Kid Ory: Creole Trombone

The New Orleans trombonist is heard here 1922-59, leading his own bands and as sideman with such as Armstrong, Oliver, Dodds and Morton

974

I was able to compare the sound quality of the earlier tracks with several different versions that I already own, and there is not a lot between them, although Joe Oliver’s doppelganger Bob Shoffner as usual sounds as though he was in the next room making the tea. It’s a shame because he had great potential.

Nearly everybody gets the best out of the Wanderers/Bootblacks tracks and Johnny Dodds, who sounds as though he was away with Shoffner pipes eloquently. This was sometimes glorious music, pace Louis, even sometimes transcending the Hot Fives. This is perhaps understandable – Johnny played with more authority under his own leadership, with Perdido Street and Too Tight personal favourites.

The principles of the more modern stuff are well known. Ory was an accomplished leader, whose direct honesty might be mistaken for simplicity. Sophistication was not a quality that troubled him, but, whether by design or coincidence, he led efficient bands for 20 years as well as being a distinguished sideman for many more. He was a good manager – it’s not generally known that the Kid collected all the royalties earned by Muskrat Ramble, although it was written by Louis.

He acted as a magnet for good clarinet players, as illustrated below, and always managed to find good trumpeters who were gifted enough to find it easy to lead his attractive ensembles within Ory’s consistent New Orleans style. Savoy Blues here is a blot, taken far too fast, with only Darensbourg’s delicate solo and Buckner’s stab at Louis’s original solo to enjoy. By the 40s and 50s the bands had developed a routine repertoire, patronising us with a pseudo New Orleans that never existed in that city. But within it there is plenty of original individual work, all efficient and mostly enjoyable.

The album begins and concludes with two versions of Ory’s Creole Trombone from 1922 and 1927. This, Ory’s only composition that I know of, is a particularly unimaginative number. It might have been better to have chosen the other side of the 78, Society Blues, and an attractive classic like the Hot Five’s Savoy Blues. But that’s minor carping. This is a palpably good collection.

Discography
CD1: (1) Ory’s Creole Trombone; (2) Muskrat Ramble; (3) Jazz Lips; (4) Wa-Wa-Wa; (5) Tack Annie; (6) Snag It; (7) Perdido Street Blues;) Gatemouth; Too Tight; Papa Dip; (8) I Can’t Say; Mad Dog; (9) Smokehouse Blues; Steamboat Stomp; Cannon Ball Blues; (10) Brush Stomp (11) South; Blues For Jimmie; Creole Song; (12) Muskrat Ramble; The Girls Go Crazy; (13) Oh, Didn’t He Ramble; (14) Bill Bailey; Tiger Rag; My Bucket’s Got A Hole In It; Creole Bo-Bo (77.31)
CD2: (15) Savoy Blues; Mahogany Hall Stomp; Yaaka Hula Hickey Dula; St James Infirmary; South Rampart Street Parade; Creole Love Call; (16) When The Saints; Maple Leaf Rag; Yellow Dog Blues; Royal Garden Blues; Just A Closer Walk With Thee; (17) Careless Love; Weary Blues; (18) Christopher Columbus; In The Mood; San; I Got Rhythm; (19) Ory’s Creole Trombone (78.45)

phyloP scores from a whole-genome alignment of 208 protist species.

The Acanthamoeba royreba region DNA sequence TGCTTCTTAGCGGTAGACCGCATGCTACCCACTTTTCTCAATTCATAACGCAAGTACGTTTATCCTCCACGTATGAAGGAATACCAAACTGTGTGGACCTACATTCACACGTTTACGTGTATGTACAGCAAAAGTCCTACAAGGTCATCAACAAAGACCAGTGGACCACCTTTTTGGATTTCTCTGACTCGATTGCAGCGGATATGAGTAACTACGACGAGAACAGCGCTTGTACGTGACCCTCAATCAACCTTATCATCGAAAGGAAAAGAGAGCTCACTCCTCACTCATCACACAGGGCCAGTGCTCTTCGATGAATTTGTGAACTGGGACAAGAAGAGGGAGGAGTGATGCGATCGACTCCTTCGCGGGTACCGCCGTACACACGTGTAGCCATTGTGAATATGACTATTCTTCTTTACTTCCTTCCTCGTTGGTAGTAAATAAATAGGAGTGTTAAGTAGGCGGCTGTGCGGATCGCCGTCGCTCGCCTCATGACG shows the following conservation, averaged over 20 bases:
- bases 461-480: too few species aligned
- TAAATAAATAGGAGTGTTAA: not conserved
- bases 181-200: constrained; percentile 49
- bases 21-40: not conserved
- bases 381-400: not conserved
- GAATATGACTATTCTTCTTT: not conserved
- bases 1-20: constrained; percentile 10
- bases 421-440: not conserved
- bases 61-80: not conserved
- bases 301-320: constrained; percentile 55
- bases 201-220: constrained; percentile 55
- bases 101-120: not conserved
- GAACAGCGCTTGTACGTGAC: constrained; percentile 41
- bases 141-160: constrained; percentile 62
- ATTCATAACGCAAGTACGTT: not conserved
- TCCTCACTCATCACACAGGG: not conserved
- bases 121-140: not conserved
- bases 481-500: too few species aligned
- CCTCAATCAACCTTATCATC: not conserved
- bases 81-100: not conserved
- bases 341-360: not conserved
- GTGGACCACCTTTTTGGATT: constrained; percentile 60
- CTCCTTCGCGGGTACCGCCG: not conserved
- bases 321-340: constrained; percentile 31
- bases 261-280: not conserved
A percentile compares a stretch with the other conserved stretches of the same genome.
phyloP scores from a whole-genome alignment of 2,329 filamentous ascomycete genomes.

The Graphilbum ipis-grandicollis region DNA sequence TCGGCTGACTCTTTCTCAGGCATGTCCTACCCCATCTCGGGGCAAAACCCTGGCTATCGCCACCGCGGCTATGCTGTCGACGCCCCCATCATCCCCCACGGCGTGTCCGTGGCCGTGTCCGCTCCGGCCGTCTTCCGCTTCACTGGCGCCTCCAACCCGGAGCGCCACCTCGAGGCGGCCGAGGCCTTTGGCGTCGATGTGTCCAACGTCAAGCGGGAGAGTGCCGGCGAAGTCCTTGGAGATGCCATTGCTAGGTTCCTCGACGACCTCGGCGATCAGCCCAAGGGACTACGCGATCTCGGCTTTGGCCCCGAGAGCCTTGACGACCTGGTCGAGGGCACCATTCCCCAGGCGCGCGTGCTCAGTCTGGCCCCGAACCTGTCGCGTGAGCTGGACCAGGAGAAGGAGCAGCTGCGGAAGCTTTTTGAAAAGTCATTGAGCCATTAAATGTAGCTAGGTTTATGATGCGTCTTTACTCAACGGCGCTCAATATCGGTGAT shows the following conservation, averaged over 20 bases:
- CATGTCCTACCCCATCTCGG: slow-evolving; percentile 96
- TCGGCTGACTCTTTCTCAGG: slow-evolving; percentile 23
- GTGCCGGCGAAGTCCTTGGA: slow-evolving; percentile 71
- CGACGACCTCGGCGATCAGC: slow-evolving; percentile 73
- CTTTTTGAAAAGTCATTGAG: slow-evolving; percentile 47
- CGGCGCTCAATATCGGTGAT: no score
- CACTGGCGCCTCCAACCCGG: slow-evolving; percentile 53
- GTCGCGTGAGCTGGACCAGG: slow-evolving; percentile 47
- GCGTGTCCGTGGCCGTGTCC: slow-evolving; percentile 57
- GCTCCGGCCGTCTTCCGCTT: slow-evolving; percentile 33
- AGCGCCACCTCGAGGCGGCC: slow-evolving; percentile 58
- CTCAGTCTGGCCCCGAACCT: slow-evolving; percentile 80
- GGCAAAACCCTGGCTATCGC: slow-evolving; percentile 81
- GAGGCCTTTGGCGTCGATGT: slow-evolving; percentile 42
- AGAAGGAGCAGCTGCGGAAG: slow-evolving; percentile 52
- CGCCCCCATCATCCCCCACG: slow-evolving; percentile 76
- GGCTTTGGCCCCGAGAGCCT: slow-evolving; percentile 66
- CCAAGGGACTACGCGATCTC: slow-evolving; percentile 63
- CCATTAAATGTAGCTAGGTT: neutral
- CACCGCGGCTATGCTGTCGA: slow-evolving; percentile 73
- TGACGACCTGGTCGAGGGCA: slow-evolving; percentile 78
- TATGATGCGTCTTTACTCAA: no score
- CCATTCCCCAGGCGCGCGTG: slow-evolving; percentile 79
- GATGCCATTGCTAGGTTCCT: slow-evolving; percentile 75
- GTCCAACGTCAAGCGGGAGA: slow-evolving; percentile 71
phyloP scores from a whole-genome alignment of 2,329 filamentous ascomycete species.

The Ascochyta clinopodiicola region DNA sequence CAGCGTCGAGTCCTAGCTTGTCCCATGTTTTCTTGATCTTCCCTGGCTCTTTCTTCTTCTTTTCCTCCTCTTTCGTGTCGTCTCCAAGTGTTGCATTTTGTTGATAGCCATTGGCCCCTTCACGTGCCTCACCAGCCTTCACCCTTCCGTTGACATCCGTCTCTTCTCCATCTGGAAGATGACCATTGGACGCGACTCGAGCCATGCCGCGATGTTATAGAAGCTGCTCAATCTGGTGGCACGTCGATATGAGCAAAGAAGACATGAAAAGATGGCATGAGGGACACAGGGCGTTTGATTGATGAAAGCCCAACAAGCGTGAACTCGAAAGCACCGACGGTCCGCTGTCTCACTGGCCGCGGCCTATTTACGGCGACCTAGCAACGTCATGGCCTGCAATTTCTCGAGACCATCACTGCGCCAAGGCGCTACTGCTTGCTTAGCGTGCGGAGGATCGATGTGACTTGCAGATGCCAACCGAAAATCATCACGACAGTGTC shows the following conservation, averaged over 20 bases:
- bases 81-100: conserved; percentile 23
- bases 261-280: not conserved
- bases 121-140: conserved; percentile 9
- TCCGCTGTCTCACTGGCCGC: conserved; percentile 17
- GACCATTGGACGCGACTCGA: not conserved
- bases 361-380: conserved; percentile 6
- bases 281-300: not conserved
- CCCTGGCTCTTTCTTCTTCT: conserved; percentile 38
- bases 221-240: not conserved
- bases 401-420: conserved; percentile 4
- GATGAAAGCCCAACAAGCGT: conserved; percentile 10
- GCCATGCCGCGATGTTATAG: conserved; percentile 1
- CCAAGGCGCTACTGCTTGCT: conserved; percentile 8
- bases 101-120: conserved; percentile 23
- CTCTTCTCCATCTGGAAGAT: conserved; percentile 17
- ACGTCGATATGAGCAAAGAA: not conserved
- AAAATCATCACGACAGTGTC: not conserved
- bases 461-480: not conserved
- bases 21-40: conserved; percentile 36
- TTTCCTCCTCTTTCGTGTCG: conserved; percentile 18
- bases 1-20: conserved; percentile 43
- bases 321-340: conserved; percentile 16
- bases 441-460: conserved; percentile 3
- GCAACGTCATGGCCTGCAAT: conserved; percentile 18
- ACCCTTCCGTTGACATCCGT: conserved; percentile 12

Ory (tb) with:
(1) Louis Armstrong Hot Five: Armstrong (c); Johnny Dodds (cl); Lil Armstrong (p); Johnny St Cyr (bj). Chicago, 2 September 1927.
(2) as (1), 26 February 1926.
(3) as (1), 16 November 1926.
(4) King Oliver Dixie Syncopators: Oliver (c); Bob Shoffner (t); Barney Bigard, Albert Nicholas, Billy Paige, Stump Evans or Darnell Howard (reeds); Luis Russell (p); Bud Scott (bj); Junie Cobb (tu); Paul Barbarin (d). Chicago, 29 May 1926.
(5) as (4), 23 July 1926.
(6) as (4), 17 September 1926.
(7) New Orleans Wanderers: George Mitchell (c); Johnny Dodds (cl); Joe Clark (as); Lil Armstrong (p); Johnny St Cyr (bj). Chicago, 13 July 1926.
(8) New Orleans Bootblacks: as (7), 14 July 1926.
(9) Jelly Roll Morton (p) and His Red Peppers: George Mitchell (c); Omer Simeon (cl); Johnny St Cyr ((bj); John Lindsay (b); Andrew Hilaire (d). Chicago, 15 & 21 September 1926 and 16 December 1926.
(10) Chicago Footwarmers: Natty Dominique (c); Johnny Dodds (cl); Jimmy Blythe (p); Bill Johnson (b); Baby Dodds (wb). Chicago, 2 July 1928.
(11) Mutt Carey (t); Omer Simeon or Joe Darensbourg or Darnell Howard or Barney Bigrad (cl); Buster Wilson (p); Bud Scott (g, bj); Ed Garland (b); Alton Redd (d). Los Angeles, 3 August 1944.
(12) same as (11), 21 March 1945.
(13) same as (11), 8 September 1946.
(14) same as (11), 12 October 1946.
(15) Teddy Buckner (t); Joe Darensbourg or Pud Brown or Bob McCracken (cl); Lloyd Glenn or Don Ewell (p); Julian Davidson or Ed Shrivanek (g); Morty Corb or Ed Garland (b); Minor Hall (d). Los Angeles, June and July 1950 and July and December 1953.
(16) Alvin Alcorn (t); George Probert (cl); Don Ewell (p); Bill Newman or Barney Kessel (g); Ed Garland (b); Minor Hall (d). August and November 1954.
(17) Alvin Alcorn (t); Phil Gomez (cl); Cedric Heywood (p); Julian Davidson (g); Wellman Braud (b); Minor Hall (d). Los Angeles, 18 June 1956.
(18) Red Allen (t); Bob McCracken (cl); Cedric Heywood (p); Frank Haggerty (g); Charles Oden or Morty Cobb (b); Alton Redd (d). Los Angeles, 19 July 1959.
(19) Kid Ory And His Sunshine Orchestra: Mutt Carey (c); Dink Johnson (cl); Freddie Washington (p); Ed Garland (b); Ben Borders (d). Los Angeles, June 1922.
Retrospective RTS 4403